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hand that is presented to you because you don’t want to fall. Scott Kid was a sort of protective suit that I found on the base of the jungle floor, where no tiger or snake or spider could touch me, because this suit made me invisible. I feel I have finally reached the end of the jungle, and I was finally able to take off that suit. But what do I see lying ahead just beyond this beautiful meadow of paradise? Another jungle. This time I have the confidence and faith and patience to know how to get to the other side. As someone who’s been both in the spotlight and behind it in the shadows, what are the best and worst of each?  Would you change either experience in any way? It’s great that you use the word Shadows, because in order to make shadows, we need both the light and the dark. There is no other way. As a young artist you don’t know what you want. You know you want to create and that you love to create, as a constant. At first, you think that in order to be validated as an artist, that you need to be in the spotlight, which is completely natural. You feel that your success relies upon how many people know your work and who you are. These days we can say how many “YouTube hits” or “magazine covers” etc ,etc. You feel that if not many people know about you, or you’re not “famous”, then you’re not a very good artist. I guarantee you that every single day, one or more artists stop creating because they feel as if they are wasting their time, or they feel as if they have not “made it” yet. This is the problem with how things are today. I don’t want to be a cynic and say “problems problems with society today, and the recession and blah.” Not what I am getting at. I am saying that it is a tragedy that young artists are giving up so early and feel like they have to just get a stable job and go with the system. We would be graced with millions and millions more beautiful songs and paintings and words if people had the faith to endure. To me there is not much good about being in the spotlight. I battle with it every day. The very things that I love to do and make a living doing, are forced to be in the spotlight. Now some people crave it, and I am sure will condemn me for saying these things. But I love what I do. At the moment, I will not sacrifice what I do in order to stay in the shadows. I do not like the spotlight. I never have. That is my nature. But you see, my nature is also to express. With expression there comes a responsibility. It would be entirely self-indulgent to write poems and keep them in your drawer. I feel like it is our duty to share the things we express. To complete your question, I could be entirely happy working on a farm as an unknown 84 || ISSUE ISSUENINE SEVEN

being; just so long as I can read my poetry to my family at the dinner table at the end of the day. In this day and age when music is so closely tied to image, do you think the world places too much of the focus on the image part? How do you go about showing the image without losing the music?   What is image? What does it mean? What significance does it have? People tell me time and time again, so called professional people, that image is everything. That is the trouble with how it is right now. People think more about how they are going to present themselves and their image, most of the time this is before they have even written a note of music. This is not everyone. I am just saying as to what I observe on an average, which I don’t observe too much at all. Again, I don’t want to sound like that guy, because I am not. But as a whole, we really need to start putting the emphasis back on the quality of the art and what is being said. I fear that the young generation is only being exposed to what is currently going on right now, and unless we keep the artists and poets from the past relevant, we are going to start to see a slow change in the quality of the work, which I think is the quiet elephant in the room that everybody sees the silhouette of but nobody wants to address. I think that there are people creating brilliant and influential work today, don’t get me wrong. But if we look at the whole, at planet earth from space, we will see on overall average of what our generation values today. I don’t believe I have an image. There are things that I see and colors and impressions that I see and hear within and around the music and what I want to express. I try to convey that feeling in the little artwork and pictures that I have (which is a very new thing). But it’s always and only trying to convey the feeling of the music, not an image. I have only done one photo shoot, and it may be the only one I ever do. The only reason I did it is because I felt it was kismet. A brilliant photographer by the name of Doug Seymour contacted me because the music spoke to him in a pure way. It wasn’t about him wanting to work with me. It was because the music spoke to him. We developed a friendship because of that, and over six months later, it just felt right that we do a shoot together to be able to have for certain features (like this one) that present themselves. He is the only one I have ever trusted in that he gets why I am doing this and he gets the feeling of what the project is about, which I feel like he captured beautifully. You see the pictures here. Doug is a true artist and if you haven’t checked out his work, you need to. I have no doubt he will be one of our generations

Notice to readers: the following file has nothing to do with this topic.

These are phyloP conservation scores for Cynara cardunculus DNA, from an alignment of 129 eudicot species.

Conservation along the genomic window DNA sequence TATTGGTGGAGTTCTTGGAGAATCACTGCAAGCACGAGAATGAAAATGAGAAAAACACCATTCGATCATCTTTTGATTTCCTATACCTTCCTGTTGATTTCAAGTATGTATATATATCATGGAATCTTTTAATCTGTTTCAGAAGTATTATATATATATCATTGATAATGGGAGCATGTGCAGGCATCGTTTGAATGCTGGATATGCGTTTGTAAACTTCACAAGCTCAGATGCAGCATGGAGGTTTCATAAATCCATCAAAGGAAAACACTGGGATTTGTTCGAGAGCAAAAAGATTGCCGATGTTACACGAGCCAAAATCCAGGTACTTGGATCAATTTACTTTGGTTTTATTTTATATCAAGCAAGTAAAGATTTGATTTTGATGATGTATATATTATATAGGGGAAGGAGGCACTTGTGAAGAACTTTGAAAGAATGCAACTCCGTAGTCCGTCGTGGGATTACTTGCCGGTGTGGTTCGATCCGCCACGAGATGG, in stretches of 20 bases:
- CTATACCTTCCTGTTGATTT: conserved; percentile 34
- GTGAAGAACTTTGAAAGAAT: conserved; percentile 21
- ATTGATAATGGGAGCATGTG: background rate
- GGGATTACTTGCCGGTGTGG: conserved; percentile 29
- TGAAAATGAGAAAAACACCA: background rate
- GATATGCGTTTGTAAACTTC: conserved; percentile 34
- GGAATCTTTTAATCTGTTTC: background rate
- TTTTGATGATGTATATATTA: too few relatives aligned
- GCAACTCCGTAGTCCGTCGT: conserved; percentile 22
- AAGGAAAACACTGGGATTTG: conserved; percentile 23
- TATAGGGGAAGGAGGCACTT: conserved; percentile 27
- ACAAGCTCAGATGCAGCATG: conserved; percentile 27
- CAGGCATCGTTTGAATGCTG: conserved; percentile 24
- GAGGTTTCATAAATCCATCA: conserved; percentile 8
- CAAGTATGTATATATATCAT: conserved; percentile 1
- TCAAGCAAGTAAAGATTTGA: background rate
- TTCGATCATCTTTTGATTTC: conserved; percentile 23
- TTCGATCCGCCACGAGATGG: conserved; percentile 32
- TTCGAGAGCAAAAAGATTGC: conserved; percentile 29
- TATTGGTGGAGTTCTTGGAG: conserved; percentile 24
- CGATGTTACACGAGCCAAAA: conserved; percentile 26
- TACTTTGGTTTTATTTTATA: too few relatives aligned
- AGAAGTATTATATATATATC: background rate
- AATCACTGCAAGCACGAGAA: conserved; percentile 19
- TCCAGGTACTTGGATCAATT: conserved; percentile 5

Fourculture issue 9  
Fourculture issue 9  

A bimonthly magazine & blog bringing you art, music, literature & compelling societal views.